Joshua “Jack” Huddy was an “expelled” Quaker from Salem County, New Jersey, who after the death of his first wife, moved to Monmouth County and in 1778 married a widow, Catherine Hart, the owner of the Colt’s Neck Inn. Huddy was a fanatical supporter of the Patriot cause and in 1777 was appointed a captain of New Jersey State Troops. He participated in the Battles of Germantown in 1777 and Monmouth in 1778, and in 1780 joined with Brig. Gen. David Forman in the formation of the Monmouth Association of Retaliators, who undertook vigilante actions against suspected Loyalists. In August 1780 he received a letter of marque and outfitted his privateer galley, Black Snake. He also had a tumultuous personal life—supposedly he cast out his wife Catherine and his two daughters from his first marriage from her Colt’s Neck Inn and took up with a young woman, Lucretia Emmons.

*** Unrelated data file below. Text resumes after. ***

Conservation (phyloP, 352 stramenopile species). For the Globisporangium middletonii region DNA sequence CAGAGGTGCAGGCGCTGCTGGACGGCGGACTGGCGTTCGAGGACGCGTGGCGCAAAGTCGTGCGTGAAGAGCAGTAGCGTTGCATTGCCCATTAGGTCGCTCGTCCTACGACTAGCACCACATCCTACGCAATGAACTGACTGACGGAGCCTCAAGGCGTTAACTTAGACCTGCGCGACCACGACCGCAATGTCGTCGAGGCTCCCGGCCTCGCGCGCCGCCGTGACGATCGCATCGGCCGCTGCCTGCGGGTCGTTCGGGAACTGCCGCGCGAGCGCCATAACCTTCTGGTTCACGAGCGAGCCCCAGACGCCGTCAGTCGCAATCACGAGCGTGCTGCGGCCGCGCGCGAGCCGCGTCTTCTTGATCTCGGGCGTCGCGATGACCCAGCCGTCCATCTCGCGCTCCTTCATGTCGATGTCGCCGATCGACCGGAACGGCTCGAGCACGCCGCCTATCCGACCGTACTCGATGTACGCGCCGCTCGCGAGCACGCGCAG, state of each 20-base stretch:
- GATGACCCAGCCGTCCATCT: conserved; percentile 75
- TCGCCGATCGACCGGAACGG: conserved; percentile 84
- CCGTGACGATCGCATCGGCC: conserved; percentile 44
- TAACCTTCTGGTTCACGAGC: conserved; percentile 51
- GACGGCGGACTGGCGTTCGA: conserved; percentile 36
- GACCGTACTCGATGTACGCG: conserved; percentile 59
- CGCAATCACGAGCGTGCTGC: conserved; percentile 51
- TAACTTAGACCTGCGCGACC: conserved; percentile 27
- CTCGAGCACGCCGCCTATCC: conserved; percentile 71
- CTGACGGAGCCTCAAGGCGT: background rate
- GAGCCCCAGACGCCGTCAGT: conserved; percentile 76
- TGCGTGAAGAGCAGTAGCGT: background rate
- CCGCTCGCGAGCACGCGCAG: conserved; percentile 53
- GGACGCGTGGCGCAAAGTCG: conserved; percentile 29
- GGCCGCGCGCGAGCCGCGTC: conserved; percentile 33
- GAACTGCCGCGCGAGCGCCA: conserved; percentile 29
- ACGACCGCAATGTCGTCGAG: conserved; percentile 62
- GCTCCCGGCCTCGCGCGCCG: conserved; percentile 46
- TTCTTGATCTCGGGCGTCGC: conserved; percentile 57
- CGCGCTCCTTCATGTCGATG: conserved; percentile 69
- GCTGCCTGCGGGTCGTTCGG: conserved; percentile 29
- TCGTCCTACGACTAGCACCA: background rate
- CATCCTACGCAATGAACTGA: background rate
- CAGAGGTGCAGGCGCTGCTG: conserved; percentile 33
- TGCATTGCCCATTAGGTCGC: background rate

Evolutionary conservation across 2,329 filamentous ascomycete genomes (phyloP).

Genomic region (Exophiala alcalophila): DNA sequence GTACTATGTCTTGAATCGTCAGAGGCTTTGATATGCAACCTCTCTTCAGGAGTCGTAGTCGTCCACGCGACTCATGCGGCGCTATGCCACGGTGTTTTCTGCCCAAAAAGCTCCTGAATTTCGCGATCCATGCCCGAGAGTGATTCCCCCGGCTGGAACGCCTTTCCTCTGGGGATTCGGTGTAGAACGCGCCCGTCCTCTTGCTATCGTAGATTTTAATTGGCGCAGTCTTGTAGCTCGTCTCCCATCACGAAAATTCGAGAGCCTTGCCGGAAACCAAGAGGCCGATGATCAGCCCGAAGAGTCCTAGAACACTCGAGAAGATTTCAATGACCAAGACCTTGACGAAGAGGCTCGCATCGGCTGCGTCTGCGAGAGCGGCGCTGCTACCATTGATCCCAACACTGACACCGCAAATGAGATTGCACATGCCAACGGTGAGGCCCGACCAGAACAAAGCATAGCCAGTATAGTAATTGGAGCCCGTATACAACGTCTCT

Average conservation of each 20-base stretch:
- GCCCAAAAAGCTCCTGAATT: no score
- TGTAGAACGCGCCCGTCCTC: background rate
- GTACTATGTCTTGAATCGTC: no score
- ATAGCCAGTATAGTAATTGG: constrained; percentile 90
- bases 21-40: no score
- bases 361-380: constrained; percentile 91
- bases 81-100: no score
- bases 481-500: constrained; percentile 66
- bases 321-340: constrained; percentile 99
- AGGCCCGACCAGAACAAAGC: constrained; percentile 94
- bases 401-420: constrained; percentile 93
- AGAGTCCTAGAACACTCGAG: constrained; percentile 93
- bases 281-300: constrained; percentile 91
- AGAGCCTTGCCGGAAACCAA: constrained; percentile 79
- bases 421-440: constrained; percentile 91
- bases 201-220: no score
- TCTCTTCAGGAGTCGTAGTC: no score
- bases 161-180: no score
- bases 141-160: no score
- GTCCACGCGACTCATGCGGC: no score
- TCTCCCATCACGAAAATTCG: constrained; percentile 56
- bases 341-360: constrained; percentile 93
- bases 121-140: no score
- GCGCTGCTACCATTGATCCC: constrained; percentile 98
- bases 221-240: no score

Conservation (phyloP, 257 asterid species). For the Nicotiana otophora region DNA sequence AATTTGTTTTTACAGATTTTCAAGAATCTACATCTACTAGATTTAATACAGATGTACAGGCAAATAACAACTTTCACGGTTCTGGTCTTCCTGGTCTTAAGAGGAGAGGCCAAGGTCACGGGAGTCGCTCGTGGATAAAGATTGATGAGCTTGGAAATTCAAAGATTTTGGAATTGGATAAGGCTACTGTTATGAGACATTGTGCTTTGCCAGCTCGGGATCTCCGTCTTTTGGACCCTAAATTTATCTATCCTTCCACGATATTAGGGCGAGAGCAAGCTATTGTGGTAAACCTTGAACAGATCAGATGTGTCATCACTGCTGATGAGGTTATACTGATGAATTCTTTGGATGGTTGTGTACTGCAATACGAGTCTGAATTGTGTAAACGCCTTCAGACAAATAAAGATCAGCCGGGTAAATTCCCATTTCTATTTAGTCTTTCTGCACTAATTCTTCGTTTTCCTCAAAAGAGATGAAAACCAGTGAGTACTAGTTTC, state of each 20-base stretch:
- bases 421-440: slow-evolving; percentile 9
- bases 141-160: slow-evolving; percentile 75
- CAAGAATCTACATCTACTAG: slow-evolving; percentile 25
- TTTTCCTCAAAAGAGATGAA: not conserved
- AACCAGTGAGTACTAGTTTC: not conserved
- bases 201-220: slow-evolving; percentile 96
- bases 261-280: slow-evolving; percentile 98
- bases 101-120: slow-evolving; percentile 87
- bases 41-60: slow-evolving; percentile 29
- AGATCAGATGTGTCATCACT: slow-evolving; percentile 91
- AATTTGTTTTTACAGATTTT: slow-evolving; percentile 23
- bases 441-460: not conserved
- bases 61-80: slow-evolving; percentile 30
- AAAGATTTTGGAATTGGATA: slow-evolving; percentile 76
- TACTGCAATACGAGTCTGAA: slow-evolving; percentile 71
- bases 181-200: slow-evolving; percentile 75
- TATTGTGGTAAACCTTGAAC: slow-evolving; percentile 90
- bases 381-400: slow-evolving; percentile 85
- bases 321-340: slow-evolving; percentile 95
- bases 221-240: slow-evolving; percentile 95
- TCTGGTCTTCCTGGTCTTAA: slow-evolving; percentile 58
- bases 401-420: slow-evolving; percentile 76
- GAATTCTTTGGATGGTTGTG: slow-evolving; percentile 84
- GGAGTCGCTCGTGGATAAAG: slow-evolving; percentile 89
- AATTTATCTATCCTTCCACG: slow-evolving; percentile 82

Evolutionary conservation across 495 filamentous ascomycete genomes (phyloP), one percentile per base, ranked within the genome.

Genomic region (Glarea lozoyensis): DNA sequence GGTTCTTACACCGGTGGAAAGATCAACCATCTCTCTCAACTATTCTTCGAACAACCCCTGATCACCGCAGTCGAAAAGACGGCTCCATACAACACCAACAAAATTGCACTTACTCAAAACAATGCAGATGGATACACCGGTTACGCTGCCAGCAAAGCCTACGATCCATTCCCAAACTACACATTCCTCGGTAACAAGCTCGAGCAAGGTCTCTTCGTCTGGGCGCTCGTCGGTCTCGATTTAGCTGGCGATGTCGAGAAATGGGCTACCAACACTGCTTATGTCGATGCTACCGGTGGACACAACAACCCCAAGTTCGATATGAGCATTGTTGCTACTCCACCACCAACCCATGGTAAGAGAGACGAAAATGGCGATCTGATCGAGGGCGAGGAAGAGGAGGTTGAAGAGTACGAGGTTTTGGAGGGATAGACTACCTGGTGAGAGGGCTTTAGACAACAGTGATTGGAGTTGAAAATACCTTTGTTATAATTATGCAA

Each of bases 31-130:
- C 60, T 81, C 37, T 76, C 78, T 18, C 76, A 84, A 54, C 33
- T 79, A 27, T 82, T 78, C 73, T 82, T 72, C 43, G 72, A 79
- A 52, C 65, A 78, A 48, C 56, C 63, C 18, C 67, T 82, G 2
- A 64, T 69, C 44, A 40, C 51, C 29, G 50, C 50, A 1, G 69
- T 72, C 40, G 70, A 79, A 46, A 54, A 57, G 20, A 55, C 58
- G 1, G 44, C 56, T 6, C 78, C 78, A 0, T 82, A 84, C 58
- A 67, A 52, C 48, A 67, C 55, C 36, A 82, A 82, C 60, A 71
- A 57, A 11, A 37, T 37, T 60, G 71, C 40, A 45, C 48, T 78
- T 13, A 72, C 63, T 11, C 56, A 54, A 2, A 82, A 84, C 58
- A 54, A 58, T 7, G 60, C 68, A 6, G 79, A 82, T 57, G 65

On September 1, 1780, Colonel Tye and party of Loyalist raiders arrived at Captain Huddy’s compound in Colt’s Neck, Monmouth County. It was thought that, aside from Huddy, a number of Monmouth militiamen were staying there, but this proved to be untrue. It did serve as a depot for militia supplies; in the inn were a number of muskets and a supply of ammunition. A good summary of the attack at Huddy’s tavern in Colt’s Neck is in the Philadelphia Gazette of September 9, 1780: